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Abstract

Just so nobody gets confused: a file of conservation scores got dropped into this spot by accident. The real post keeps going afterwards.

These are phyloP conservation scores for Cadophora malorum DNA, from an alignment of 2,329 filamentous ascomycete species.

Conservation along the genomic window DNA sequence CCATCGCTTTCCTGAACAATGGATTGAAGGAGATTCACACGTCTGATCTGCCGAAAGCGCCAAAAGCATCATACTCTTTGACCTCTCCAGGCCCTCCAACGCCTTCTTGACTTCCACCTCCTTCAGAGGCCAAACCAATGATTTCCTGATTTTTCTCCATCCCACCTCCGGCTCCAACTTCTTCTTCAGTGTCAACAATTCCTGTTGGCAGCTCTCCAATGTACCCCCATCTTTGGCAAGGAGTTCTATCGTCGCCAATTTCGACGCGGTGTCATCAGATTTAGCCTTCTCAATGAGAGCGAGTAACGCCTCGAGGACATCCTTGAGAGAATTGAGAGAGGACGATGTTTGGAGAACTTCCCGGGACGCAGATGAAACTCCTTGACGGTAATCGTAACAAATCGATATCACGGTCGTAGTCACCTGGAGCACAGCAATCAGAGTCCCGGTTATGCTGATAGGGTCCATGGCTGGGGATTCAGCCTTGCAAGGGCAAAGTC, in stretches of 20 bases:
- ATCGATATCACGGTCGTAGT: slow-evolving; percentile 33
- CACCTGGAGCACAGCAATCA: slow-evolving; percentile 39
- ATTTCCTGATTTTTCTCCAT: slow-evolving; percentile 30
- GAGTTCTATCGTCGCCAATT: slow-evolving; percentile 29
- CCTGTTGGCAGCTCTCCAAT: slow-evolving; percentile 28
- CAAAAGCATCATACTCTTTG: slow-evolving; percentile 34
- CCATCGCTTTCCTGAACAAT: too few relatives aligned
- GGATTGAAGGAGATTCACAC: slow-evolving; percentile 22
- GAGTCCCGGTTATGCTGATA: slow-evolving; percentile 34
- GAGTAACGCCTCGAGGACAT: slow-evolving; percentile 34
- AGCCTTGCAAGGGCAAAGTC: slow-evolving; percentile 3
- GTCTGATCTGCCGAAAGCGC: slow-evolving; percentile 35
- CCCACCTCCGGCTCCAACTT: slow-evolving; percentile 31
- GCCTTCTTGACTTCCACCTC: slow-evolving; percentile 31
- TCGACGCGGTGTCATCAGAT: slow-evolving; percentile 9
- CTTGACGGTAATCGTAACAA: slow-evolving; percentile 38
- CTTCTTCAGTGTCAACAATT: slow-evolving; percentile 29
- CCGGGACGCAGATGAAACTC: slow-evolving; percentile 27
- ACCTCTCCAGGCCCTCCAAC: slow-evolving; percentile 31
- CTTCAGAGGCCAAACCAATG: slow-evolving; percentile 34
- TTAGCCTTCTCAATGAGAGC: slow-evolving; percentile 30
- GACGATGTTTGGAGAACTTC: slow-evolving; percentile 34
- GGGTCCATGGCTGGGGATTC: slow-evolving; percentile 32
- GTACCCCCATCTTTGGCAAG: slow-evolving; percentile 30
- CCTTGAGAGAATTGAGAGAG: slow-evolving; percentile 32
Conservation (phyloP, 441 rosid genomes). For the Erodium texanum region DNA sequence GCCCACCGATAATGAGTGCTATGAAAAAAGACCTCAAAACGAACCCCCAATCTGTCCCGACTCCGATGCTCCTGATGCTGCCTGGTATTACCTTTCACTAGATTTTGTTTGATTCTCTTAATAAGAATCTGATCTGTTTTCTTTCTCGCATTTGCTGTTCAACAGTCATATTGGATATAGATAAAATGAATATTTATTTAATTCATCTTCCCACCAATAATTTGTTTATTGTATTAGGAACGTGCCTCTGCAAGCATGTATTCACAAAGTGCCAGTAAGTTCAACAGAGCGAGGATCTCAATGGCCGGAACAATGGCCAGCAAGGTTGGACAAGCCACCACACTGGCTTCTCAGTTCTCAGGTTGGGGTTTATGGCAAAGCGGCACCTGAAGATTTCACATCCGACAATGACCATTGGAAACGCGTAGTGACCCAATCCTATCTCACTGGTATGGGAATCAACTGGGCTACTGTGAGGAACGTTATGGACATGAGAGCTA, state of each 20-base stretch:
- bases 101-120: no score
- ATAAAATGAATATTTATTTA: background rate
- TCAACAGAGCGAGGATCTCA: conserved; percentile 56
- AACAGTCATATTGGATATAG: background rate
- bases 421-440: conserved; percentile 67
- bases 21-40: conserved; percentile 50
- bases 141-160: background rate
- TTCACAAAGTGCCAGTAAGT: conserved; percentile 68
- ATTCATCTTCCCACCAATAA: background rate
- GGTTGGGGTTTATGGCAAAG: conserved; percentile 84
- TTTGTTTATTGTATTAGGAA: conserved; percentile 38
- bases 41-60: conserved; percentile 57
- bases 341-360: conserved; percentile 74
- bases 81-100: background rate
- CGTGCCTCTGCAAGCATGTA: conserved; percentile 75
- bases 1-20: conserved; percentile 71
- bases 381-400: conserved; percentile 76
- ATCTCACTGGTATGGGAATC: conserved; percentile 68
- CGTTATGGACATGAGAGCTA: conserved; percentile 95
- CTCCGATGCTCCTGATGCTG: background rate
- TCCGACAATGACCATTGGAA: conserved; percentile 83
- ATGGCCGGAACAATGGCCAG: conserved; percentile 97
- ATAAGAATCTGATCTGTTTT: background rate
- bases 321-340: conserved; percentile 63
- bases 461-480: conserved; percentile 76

Legal protection for minors regardless their status and nationality is available in international, European and national law. However, in the case of unaccompanied and separated children (UASC) the available legal provisions do not effectively translate into accessible protection and care. The first chapter analyses the institutionalization of the UASC category itself and the potential conflicting representations attached to it. Chapter II provides an overview of the international, European and Italian legal frameworks. Chapter III interrogates the characteristics and weaknesses of the Italian reception and protection system for UASC. Drawing from the findings, the final chapter attempts to interpret the incoherence between rhetoric and practice. Although Italy adheres to universal standards of child protection, the inability to develop holistic interpretations of principles such as the best interest of the child and the right to participation inhibit adequate practices of implementation. Generating meaningful and coherent policies for UASC requires the simultaneous reconceptualization of childhood and migration.

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